articles, opinions, and research about teaching and learning

Teachers Forum
December, 2001

Helping Pregnant Girls Re-Enter
Education in Zambia

An interview with
Ms Daphne Chimuka and
Education Project Officer,
Stella Manda
Agnes Mumba Imonda

Ms. Agnes Mumba Imonda is a very special teacher. Although only 29 years of age, the work she does shows wisdom beyond her years. Mrs Mumba has been a primary and secondary school teacher and has a Bachelor of Arts with education. Her main concern is ensuring continuing learning opportunities for girls, especially those who have dropped out of school because of pregnancy. She also works to ensure that young girls who are pregnant do not suffer discrimination. She is married with three children.

The contents of this interview were provided by the FAWE Zambia Co-ordinator, Ms Daphne Chimuka and UNICEF Zambia Project Officer, Education, Stella Manda.

Question: What gender-related interventions did you make in your local community?

Answer: I was able to catalyse the local community to get behind an initiative in a rural area, to start a school for local girls who could not access secondary school because there was none in the area. I was also concerned to ensure the re-entry to school, of girls who were expelled from school due to pregnancy. Some girls had stopped school three or more years back. Between 1999 and now, I managed to get 17 such girls back to school.

The school building transformed piggeries and chicken runs into dormitories. The school started with 35 girls in 1999 and has 300 girls to date. I was able to spearhead resource mobilization for the school, from the locally-based private companies such as the Cement and Electricity companies.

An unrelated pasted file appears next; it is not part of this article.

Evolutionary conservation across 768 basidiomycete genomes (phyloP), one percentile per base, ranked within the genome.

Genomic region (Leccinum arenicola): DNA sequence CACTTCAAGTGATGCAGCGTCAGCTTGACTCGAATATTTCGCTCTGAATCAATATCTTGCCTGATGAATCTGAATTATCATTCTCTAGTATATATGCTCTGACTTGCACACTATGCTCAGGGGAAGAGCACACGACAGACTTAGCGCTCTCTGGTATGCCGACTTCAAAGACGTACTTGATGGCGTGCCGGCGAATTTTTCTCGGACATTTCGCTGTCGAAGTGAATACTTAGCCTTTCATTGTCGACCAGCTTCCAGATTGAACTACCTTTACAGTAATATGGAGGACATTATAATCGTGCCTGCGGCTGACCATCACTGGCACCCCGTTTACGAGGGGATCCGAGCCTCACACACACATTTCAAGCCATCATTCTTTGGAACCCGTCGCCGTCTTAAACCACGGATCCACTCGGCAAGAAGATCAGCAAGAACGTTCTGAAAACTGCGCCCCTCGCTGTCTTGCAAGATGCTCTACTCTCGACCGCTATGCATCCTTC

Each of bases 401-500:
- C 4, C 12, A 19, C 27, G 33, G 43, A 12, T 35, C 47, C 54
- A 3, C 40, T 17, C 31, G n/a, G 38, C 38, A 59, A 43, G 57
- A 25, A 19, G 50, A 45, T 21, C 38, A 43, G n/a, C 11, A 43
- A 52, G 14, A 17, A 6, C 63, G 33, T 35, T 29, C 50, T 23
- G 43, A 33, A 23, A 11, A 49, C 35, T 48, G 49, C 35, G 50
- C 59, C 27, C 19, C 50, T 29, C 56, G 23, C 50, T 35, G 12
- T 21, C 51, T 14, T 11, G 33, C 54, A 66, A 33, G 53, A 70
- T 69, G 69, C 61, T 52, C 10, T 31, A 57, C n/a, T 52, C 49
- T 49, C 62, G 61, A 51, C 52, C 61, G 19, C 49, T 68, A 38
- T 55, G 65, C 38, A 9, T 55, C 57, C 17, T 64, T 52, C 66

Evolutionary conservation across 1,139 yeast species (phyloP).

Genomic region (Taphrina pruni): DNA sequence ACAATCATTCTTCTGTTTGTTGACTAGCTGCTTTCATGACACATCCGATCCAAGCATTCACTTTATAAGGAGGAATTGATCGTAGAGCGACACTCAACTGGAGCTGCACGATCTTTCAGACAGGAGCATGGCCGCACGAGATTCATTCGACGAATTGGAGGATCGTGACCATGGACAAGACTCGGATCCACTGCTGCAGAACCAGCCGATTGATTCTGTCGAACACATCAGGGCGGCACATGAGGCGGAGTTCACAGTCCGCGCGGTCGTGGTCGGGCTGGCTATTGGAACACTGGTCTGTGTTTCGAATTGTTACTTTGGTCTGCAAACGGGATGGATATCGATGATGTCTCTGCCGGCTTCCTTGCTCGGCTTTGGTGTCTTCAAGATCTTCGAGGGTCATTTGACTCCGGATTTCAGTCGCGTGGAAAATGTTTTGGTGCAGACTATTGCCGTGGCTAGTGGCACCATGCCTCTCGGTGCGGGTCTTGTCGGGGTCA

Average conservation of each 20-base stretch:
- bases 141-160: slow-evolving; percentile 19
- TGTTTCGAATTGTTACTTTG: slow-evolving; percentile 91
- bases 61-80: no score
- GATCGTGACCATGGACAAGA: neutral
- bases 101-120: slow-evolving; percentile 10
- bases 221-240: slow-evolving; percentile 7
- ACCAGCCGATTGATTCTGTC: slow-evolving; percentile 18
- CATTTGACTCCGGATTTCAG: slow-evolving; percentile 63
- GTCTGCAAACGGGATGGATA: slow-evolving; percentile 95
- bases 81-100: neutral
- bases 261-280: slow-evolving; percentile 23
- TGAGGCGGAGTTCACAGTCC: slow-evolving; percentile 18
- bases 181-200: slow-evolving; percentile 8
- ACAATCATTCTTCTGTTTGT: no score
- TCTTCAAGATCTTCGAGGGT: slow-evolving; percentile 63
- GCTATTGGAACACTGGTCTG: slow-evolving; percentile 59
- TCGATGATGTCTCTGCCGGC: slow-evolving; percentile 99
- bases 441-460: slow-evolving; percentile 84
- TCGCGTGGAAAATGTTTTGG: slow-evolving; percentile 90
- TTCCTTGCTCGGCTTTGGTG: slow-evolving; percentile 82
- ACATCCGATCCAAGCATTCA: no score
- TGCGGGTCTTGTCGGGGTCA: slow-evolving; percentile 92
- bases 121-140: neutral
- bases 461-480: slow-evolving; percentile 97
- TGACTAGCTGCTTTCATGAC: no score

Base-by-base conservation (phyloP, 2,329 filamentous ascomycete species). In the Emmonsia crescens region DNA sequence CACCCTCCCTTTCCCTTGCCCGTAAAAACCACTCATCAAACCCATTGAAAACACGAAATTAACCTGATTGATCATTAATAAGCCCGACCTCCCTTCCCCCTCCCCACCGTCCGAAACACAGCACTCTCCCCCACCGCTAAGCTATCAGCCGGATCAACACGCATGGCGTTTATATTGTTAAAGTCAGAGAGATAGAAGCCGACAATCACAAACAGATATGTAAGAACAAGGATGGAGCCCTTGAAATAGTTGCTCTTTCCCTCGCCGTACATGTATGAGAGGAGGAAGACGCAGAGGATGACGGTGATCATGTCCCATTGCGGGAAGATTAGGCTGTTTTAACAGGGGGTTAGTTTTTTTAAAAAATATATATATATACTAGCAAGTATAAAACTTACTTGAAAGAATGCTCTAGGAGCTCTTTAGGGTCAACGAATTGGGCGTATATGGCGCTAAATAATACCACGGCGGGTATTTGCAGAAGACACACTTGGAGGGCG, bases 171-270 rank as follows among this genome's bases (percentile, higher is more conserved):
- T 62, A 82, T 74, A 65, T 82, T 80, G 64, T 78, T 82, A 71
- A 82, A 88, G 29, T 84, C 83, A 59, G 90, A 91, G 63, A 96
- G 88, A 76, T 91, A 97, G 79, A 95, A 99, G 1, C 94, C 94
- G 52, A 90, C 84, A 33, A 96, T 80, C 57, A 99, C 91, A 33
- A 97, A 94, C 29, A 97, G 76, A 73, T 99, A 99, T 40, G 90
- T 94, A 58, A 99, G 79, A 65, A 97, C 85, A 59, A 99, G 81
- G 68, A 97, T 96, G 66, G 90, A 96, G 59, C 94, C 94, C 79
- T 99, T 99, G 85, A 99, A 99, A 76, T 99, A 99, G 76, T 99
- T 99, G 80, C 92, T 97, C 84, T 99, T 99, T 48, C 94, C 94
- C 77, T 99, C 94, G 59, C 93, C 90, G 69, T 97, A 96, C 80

Q: Do these children have to pay school fees, and if so, how much?

A: The school fees are normally Zambian Kwacha 150,000 and 60,000 (USD42 & 17) per term per child for boarding and day scholars respectively. There are normally three terms. Girls from poor families pay in kind (bags of maize, goats, chickens etc.), get bursaries from organizations such as FAWEZA, CCF and World Vision. The school also buys seeds for girls who raise vegetable gardens. From the realisations of the vegetable gardens the girls are able to pay for school fees.

Q: Are there any gender responsive classroom and/or curriculum delivery processes in the school?

A: There is what are called "Reading Circles". Girls at the school are reading mentors and assist girls from a nearby basic (primary) school to improve their reading skills. At the same time girls at this secondary school develop leadership skills. After regular classes, remedial lessons are conducted where, in groups, faster learners assist the slower ones.

Q: Are there any gender responsive actions in the school for the re-entered girls - especially ones that relate to facilitating their learning achievement?

A: Re-entered girls (earlier expelled from school due to pregnancy), normally undergo counselling sessions on entry to the school. Counselling mainly focuses on HIV/AIDS and assertiveness. In addition to this, there is a bridging programme for the re-entered girls by way of individualised extra tutoring. This is normally done for girls who have not been in school for six months. There is also a monitoring programme in a form of a club, called SISTA (Sisters Informing Sisters on Topics about AIDS). Here peer mentors help their friends deal with the situation of being pregnant and plan for going back to school after delivery. Some of the girls participating in this club are teen mothers. This helps to build confidence and self esteem, especially of girls who dropped out of school due to pregnancy and later re-enter school. The girl-only school arrangement provides space for girls to better articulate and uncover their potential.

Explore the Forum for African Women Educationalists (FAWE) Web site.

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Last revised December 1, 2001
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